A lifelong learning society remains a distant prospect, according to latest findings. Ngaio Crequer reports
The Government has a long way to go in achieving its goal of a lifelong learning society, new research shows.
There has been no overall change in the numbers of people learning since 1996, according to a study published this week by NIACE, the national organisation for adult learning.
"Measures being put into place by the Government to widen participation and address barriers to learning throughout life have not yet had time to impact on overall participation," says the report. "There are encouraging signs, but for older people in particular, urgent action is needed to reverse a decline in participation."
The figures showed a 20 per cent fall in participation by retired people over the past three years, from 12 per cent to 9 per cent among current learners. But part-time workers learning now are up from 19 per cent to 29 per cent. Computer studies is the main subject for almost one in four adults. Over-75s tend to choose languages. There has been a small drop in 17-19 participation, which may be due to these young people starting jobs.
Social class, age and the length of initial education continue to show a powerful influence on adults' participation. "The more you get, the more you want: 76 per cent of current learners say they are likely to take up learning again, but 87 per cent (81 per cent in 1996) of people who say they have done no learning since school are unlikely to do so in the future," according to the survey.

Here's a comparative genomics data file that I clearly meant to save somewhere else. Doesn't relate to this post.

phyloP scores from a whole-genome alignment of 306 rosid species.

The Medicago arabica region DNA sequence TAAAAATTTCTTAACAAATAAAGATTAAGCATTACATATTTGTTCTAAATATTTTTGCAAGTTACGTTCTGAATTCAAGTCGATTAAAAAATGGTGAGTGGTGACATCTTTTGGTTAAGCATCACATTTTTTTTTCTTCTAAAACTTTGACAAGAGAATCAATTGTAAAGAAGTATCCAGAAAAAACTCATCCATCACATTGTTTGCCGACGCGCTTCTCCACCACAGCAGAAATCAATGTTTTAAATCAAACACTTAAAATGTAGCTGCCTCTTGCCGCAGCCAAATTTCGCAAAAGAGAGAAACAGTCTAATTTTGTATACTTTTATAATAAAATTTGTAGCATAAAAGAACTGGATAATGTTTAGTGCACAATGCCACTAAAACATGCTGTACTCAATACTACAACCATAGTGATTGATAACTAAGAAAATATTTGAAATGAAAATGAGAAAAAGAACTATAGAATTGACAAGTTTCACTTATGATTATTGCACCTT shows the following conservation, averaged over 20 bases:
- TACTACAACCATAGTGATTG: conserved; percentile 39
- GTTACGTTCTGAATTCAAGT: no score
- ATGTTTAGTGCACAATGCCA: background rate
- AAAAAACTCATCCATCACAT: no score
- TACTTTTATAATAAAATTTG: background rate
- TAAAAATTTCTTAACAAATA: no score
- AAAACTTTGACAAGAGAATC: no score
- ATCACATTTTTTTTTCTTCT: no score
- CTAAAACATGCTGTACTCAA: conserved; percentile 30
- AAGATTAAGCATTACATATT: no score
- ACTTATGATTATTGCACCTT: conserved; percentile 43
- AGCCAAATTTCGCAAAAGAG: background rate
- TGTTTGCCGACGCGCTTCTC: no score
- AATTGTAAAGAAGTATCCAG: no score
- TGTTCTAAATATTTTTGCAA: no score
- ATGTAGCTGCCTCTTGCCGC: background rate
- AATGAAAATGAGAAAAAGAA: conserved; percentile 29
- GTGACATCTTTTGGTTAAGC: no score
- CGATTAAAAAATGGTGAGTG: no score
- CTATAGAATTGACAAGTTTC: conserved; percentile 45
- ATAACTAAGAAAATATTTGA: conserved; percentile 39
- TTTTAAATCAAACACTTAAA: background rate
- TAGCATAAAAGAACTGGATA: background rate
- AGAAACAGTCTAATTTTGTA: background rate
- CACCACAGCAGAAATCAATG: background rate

The age at which people leave school has a dramatic impact on future learning: those who stay on are twice as likely to want to return to learning in later life. More than 5,000 people over the age of 17 were interviewed for the survey, commissioned to coincide with Adult Learners' Week.
Wales is now the leading site of learning in the UK, with 28 per cent learning against a national figure of 22 per cent.
Scotland has seen a drop from 21 per cent to 18 per cent among current learners. Participation has increased in Northern Ireland, but fewer people have taken part in the past three years than anywhere else in the UK.
Almost one in four is currently learning, and two in five have been learning in the past three years. The major barriers are pressures of work and adults' belief that they are too old or ill to benefit.
Marking Time: The NIACE Survey on Adult Participation in Learning, 1999.Tel: 0116 255 1451. pound;5. ISBN I 86201 072 2.